After three whites and one rosé, we taste all fifteen reds - to the immense patience of our host. They range from the simple style of La Calade IGP Pays d’Oc, a decent table wine which is a blend of Grenache, Syrah, Mourvèdre, Cinsault, Carignan and Merlot, through to some fantastic wines which are very complex.

We taste the Vin d’Une Nuit AOP Languedoc Saint Saturnin - a significant wine in the winery’s history, being the first released from their cellar. Because of this accolade, it is somewhat of a flagship wine, which proudly bears their name and branding, and is available in six types of bottles and boxes of varying sizes. A blend of Grenache, Syrah, Carignan, and Cinsault, it’s garnet in colour and on the nose it’s bursting with ripe red fruit. Full-bodied and well-balanced, Vin d’Une Nuit is definitely a refined good value wine with smooth, silky tannins. It’s the kind of wine that would satisfy most palates at a party, and so in that case, why wouldn’t you go for a couple of boxes?

The Les Hauts d’Arboras has a little more elegance about it and the Grenache, Carignan, Syrah and Mourvèdre blend lends it a certain minerality and savouriness. With some time in oak, it has traces of spice and vanilla. However, it’s when we get to the fourth and fifth wines of the tasting, the palate really starts to sing. Both L’Exception and La Sélection des Vignerons are 40/50/10 percent blends of Grenache/Syrah/Mourvèdre, which is never a bad idea and the result is very similar: berry fruits, a little spice, and soft, velvety tannins.

All of the wines from here on in are GSM blends, some more superior than others, but all are premium wines that have structure, balance and a boldness that took me a little by surprise (in a good way). Key wines for me were: Sentier des Poètes (Grenache 30%, Syrah 60% and Mourvèdre 10%), a deeply-coloured, blackcurrant-scented, full-bodied wine that ends with a wave of liquorice; Les Hauts d’Arboras AOP Terrasses du Larzac (Grenache 50%, Syrah 30% and Mourvèdre 20%), a powerful yet elegant wine offering aromas of concentrated fruit, herbs and mocha spice, silky on the palate with a long, spicy finish; and Seigneur des Deux Vierges (Grenache 40%, Syrah 50% and Mourvèdre 10%), one of the most complex wines in the collection, which offers a pronounced nose of black fruit, leather, coffee, dark chocolate and spices, all smoothly filling every corner of the mouth and staying put on the palate for a long time afterwards. An amazing example of what the Languedoc can produce.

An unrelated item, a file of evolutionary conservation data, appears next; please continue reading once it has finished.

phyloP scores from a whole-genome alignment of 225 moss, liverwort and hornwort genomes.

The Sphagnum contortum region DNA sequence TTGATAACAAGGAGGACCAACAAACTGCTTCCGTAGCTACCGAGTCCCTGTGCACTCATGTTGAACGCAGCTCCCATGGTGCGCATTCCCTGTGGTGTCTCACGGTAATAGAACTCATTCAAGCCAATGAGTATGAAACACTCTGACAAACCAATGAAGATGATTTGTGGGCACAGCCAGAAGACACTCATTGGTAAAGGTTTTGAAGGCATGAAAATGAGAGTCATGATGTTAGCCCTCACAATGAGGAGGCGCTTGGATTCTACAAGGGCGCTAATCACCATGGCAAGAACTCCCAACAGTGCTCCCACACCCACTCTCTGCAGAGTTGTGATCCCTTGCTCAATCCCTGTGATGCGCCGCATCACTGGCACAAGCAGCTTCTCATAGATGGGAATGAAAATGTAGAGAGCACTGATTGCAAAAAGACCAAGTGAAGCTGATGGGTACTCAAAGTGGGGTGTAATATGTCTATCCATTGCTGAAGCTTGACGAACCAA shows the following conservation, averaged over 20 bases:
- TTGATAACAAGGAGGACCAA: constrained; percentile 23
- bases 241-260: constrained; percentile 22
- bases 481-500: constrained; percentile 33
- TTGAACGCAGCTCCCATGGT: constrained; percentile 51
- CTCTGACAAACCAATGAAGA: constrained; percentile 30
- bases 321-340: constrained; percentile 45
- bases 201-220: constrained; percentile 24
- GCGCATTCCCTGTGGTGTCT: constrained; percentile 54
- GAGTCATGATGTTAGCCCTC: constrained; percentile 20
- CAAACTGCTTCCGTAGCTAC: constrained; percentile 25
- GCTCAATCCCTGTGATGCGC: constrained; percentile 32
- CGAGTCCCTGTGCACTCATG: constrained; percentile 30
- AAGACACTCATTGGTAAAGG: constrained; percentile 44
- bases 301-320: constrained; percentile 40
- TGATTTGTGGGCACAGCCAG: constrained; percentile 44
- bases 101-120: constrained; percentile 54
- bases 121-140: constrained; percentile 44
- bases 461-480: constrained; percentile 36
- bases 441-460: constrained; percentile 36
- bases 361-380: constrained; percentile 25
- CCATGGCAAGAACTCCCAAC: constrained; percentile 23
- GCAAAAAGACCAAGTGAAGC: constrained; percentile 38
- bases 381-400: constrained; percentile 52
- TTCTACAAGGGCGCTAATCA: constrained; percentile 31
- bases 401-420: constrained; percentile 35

The Vignoble des 2 Terres

This winery, located in the village of Saint-Félix de Lodez, has operated as a cooperative since 1942 after the merging of the Cave de Saint Jean de la Blaquière with the Cave de Saint Félix de Lodez. The winemakers realised that the only way to develop was to come together, which was remarkably forward-thinking at the time, and now the cooperative comprises of 150 growers, cultivating a total of 700 ha of vines and producing 40,000 hl of wine. The vineyards are planted on two very different terroirs (hence the name) - one is made up of clay and limestone, set in high terraces, and the other is red ‘ruffe’ rock, with soil rich in clay sediments and iron oxides. Here, you’ll find Syrah, Merlot, Cinsault, Carignan, Grenache, Mourvèdre, Rolle, Viognier, Chardonnay and Chenin - grape varieties that grow in exceptional climatic conditions and are finely blended to produce wines that go beyond the expectations of what would be typical for the region. The wines here have won many prestigious awards.

Visitors are welcomed into a shop set-up, rather than a tasting room, but customers can try before they buy. There’s also a filling-up station of table wine, where visitors can take their own receptacle and fill it with however much they like and pay for the amount they take.